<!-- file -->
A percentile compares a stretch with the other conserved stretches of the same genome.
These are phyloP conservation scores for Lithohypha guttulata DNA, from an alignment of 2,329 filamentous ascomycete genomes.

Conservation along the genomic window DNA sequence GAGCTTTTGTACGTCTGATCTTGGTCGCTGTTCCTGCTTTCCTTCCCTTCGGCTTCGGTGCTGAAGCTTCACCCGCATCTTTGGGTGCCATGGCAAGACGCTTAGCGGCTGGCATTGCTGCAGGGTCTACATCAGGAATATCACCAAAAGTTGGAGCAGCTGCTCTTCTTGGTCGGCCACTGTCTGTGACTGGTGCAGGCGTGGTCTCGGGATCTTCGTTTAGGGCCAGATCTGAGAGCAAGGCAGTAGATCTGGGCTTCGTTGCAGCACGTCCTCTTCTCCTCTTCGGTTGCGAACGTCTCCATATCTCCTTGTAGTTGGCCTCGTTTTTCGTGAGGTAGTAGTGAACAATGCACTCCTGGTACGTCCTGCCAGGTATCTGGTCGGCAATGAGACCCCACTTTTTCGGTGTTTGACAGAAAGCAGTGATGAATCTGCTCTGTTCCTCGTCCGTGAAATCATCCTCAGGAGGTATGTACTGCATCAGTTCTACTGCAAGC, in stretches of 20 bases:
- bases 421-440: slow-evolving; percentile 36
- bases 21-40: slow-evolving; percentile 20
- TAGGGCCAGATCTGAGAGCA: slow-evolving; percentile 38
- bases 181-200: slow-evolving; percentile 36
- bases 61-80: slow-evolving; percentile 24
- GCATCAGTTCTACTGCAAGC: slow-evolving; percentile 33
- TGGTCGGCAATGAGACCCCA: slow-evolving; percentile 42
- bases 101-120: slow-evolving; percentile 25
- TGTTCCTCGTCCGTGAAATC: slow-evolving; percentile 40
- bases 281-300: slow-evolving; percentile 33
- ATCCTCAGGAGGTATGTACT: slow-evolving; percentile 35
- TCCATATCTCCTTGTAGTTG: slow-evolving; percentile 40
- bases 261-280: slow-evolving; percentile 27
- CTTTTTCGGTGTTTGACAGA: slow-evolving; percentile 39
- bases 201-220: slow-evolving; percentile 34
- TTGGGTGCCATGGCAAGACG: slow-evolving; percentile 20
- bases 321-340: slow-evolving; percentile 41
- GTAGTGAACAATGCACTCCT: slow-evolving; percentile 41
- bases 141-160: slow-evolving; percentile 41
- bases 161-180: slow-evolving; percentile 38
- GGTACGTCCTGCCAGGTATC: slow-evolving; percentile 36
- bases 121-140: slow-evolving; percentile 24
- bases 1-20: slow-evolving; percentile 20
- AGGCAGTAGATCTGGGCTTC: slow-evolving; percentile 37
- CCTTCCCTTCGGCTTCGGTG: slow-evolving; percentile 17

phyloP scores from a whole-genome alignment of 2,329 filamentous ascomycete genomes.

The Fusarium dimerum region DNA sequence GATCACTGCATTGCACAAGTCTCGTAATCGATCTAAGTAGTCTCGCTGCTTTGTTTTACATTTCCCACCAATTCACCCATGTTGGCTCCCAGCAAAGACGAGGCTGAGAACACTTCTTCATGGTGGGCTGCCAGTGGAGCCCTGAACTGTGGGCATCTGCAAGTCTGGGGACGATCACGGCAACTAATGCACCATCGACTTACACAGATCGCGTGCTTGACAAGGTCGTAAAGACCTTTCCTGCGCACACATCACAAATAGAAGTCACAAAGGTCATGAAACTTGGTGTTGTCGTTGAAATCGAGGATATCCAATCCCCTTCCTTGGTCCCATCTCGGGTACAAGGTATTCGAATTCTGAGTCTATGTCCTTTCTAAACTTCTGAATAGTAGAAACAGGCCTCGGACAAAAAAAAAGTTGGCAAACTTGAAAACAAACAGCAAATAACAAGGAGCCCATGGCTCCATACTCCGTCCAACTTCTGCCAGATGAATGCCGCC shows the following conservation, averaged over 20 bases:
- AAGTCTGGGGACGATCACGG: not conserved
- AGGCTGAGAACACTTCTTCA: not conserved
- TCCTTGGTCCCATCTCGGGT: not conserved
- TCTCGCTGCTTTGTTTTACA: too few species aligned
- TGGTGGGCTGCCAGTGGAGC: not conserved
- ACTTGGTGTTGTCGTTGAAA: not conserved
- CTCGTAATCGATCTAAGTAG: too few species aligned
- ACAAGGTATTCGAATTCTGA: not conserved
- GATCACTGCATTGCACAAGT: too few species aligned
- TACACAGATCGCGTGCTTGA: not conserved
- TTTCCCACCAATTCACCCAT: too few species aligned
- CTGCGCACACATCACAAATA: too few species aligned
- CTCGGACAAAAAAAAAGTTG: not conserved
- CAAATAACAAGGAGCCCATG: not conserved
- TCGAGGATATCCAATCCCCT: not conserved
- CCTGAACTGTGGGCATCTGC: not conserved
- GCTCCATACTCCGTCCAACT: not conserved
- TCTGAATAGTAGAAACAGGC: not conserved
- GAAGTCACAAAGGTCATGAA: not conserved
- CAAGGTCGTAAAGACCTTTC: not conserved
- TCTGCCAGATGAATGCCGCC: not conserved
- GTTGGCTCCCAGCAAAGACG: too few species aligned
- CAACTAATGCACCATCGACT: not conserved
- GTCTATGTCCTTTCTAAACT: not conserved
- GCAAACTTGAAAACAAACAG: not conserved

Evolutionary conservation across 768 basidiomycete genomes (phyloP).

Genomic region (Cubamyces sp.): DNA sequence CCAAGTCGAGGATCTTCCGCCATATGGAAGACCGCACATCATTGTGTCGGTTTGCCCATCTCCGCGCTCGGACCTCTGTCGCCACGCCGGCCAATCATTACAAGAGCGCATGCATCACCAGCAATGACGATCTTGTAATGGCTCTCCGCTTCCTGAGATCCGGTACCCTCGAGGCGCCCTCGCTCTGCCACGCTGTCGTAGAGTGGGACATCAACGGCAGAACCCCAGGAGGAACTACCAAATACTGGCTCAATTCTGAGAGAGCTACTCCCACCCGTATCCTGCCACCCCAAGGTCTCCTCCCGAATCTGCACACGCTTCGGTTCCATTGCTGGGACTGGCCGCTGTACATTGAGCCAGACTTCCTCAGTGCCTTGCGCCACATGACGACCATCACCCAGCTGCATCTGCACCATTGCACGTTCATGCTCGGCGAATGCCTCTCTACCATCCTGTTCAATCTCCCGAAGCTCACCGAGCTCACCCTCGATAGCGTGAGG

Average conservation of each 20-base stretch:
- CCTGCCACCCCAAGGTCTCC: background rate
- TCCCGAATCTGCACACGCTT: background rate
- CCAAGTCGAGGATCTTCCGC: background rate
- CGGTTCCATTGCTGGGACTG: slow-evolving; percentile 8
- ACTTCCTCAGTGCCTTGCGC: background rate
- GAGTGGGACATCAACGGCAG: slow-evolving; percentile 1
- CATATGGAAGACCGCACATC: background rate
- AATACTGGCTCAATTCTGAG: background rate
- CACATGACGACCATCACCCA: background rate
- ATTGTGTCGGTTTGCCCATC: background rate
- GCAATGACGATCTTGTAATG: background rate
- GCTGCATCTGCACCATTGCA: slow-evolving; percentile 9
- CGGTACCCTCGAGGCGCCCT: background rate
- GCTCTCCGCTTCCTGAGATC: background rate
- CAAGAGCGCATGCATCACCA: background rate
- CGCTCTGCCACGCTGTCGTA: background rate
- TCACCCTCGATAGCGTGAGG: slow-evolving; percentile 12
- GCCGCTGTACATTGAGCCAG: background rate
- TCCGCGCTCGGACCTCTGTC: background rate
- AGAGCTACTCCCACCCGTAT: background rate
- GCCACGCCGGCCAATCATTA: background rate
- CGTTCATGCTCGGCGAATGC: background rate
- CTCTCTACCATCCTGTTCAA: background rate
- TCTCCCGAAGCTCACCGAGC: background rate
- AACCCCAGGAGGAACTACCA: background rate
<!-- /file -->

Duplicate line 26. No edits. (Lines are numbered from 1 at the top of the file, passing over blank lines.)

- bases 1-20: slow-evolving; percentile 20